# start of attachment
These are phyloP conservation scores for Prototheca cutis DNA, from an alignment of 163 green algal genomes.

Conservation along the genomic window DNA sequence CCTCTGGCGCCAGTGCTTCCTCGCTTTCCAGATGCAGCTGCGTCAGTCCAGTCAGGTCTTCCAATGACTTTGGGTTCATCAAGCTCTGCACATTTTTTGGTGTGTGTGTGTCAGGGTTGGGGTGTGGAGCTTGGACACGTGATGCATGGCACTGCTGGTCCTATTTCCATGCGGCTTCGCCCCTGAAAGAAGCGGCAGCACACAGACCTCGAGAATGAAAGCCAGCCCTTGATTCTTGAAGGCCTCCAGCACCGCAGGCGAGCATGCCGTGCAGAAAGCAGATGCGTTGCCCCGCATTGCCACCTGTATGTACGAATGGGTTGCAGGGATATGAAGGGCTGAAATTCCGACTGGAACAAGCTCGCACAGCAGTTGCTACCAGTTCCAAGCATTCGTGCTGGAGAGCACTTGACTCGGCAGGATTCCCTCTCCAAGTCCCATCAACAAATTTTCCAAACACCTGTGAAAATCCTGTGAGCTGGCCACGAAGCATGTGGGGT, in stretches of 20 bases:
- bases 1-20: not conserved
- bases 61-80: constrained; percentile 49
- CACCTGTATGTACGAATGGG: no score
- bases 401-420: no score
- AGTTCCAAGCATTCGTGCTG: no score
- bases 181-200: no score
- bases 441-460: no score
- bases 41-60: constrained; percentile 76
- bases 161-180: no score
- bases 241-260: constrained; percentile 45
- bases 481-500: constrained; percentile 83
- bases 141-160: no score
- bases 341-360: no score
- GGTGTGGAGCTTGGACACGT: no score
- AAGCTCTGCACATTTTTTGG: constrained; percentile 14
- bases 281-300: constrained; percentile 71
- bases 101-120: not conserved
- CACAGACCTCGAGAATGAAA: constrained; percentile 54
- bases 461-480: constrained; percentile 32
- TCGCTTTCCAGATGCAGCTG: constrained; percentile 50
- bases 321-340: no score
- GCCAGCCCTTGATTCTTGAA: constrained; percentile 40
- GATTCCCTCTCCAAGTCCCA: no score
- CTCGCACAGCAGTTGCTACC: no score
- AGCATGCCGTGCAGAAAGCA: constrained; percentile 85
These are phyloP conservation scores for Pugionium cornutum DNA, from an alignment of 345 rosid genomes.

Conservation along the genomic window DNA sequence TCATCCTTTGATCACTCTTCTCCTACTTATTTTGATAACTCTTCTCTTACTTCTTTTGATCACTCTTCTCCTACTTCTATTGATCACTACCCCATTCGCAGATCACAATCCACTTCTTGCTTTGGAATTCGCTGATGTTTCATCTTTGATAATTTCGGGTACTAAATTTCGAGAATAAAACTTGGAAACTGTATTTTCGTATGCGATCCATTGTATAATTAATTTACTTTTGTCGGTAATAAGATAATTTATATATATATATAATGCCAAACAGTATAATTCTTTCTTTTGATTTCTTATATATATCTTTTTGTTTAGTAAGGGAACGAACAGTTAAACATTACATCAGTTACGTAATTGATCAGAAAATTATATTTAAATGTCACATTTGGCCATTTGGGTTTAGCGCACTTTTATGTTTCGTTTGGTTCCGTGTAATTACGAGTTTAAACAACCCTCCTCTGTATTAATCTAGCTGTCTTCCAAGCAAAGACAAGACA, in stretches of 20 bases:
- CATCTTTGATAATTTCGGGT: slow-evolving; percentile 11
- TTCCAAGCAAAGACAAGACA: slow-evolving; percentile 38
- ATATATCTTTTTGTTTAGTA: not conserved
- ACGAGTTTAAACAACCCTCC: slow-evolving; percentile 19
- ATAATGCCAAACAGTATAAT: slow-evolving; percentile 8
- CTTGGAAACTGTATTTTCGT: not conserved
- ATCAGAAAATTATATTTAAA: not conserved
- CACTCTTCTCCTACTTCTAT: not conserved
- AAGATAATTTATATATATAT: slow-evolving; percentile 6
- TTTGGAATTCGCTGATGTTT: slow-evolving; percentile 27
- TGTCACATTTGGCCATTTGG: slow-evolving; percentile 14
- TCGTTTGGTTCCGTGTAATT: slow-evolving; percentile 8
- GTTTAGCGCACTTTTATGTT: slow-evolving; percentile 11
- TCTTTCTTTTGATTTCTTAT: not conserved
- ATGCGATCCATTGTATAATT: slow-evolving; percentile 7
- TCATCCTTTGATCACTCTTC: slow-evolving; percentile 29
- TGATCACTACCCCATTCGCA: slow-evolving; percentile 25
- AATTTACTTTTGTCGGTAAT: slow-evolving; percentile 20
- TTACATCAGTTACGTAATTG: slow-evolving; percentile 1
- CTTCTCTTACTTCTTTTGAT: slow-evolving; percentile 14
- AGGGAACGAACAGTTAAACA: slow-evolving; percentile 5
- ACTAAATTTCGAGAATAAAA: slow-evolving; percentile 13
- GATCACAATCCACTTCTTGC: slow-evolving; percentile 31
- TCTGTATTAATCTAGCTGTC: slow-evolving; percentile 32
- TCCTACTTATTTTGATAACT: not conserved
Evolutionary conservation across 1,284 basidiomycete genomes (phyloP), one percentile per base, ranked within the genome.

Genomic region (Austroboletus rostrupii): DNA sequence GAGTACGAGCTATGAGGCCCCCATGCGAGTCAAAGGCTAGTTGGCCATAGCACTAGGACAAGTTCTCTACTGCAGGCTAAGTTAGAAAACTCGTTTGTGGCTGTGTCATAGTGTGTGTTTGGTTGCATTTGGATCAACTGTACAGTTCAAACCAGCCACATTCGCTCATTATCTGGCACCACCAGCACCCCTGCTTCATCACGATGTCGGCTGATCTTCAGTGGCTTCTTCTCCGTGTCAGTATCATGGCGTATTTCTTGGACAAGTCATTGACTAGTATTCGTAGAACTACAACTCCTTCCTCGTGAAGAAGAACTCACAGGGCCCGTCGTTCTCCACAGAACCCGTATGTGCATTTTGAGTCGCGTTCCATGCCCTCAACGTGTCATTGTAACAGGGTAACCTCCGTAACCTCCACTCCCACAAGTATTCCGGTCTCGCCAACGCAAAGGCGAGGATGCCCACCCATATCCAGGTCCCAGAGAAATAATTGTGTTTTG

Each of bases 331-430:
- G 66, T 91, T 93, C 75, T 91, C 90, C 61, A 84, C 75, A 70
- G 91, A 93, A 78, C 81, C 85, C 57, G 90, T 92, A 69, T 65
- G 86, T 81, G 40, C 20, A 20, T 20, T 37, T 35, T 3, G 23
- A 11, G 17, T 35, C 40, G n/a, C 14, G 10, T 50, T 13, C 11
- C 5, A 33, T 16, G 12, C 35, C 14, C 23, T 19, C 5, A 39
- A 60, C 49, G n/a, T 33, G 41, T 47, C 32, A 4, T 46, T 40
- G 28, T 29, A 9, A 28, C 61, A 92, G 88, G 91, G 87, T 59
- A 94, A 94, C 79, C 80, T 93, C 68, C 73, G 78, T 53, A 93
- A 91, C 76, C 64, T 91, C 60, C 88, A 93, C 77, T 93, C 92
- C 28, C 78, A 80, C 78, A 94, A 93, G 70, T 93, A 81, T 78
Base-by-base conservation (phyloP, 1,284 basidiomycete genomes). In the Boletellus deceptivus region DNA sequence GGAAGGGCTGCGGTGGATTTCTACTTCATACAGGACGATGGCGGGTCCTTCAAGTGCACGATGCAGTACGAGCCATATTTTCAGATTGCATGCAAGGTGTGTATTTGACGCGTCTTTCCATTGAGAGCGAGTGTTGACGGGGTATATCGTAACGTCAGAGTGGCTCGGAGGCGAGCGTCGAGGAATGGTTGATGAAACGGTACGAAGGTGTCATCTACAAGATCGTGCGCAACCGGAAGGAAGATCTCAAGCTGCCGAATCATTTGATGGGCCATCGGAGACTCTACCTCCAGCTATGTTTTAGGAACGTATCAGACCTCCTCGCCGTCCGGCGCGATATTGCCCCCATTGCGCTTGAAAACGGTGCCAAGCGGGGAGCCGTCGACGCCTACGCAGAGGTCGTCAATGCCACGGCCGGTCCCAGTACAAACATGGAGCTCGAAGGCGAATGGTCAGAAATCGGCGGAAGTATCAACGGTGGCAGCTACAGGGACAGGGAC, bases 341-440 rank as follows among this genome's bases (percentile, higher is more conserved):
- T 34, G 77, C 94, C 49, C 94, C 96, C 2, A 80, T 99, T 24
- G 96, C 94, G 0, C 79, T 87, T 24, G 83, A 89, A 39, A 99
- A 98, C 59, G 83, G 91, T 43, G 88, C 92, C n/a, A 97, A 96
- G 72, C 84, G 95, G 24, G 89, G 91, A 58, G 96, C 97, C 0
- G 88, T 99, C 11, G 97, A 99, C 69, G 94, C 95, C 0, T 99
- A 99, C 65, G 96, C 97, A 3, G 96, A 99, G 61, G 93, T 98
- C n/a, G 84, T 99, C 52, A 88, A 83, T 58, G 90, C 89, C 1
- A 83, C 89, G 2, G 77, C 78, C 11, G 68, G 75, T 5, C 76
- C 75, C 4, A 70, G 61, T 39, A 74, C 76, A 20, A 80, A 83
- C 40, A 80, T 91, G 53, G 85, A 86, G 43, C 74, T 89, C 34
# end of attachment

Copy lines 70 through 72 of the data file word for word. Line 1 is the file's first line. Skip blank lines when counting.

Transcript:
- G 96, C 94, G 0, C 79, T 87, T 24, G 83, A 89, A 39, A 99
- A 98, C 59, G 83, G 91, T 43, G 88, C 92, C n/a, A 97, A 96
- G 72, C 84, G 95, G 24, G 89, G 91, A 58, G 96, C 97, C 0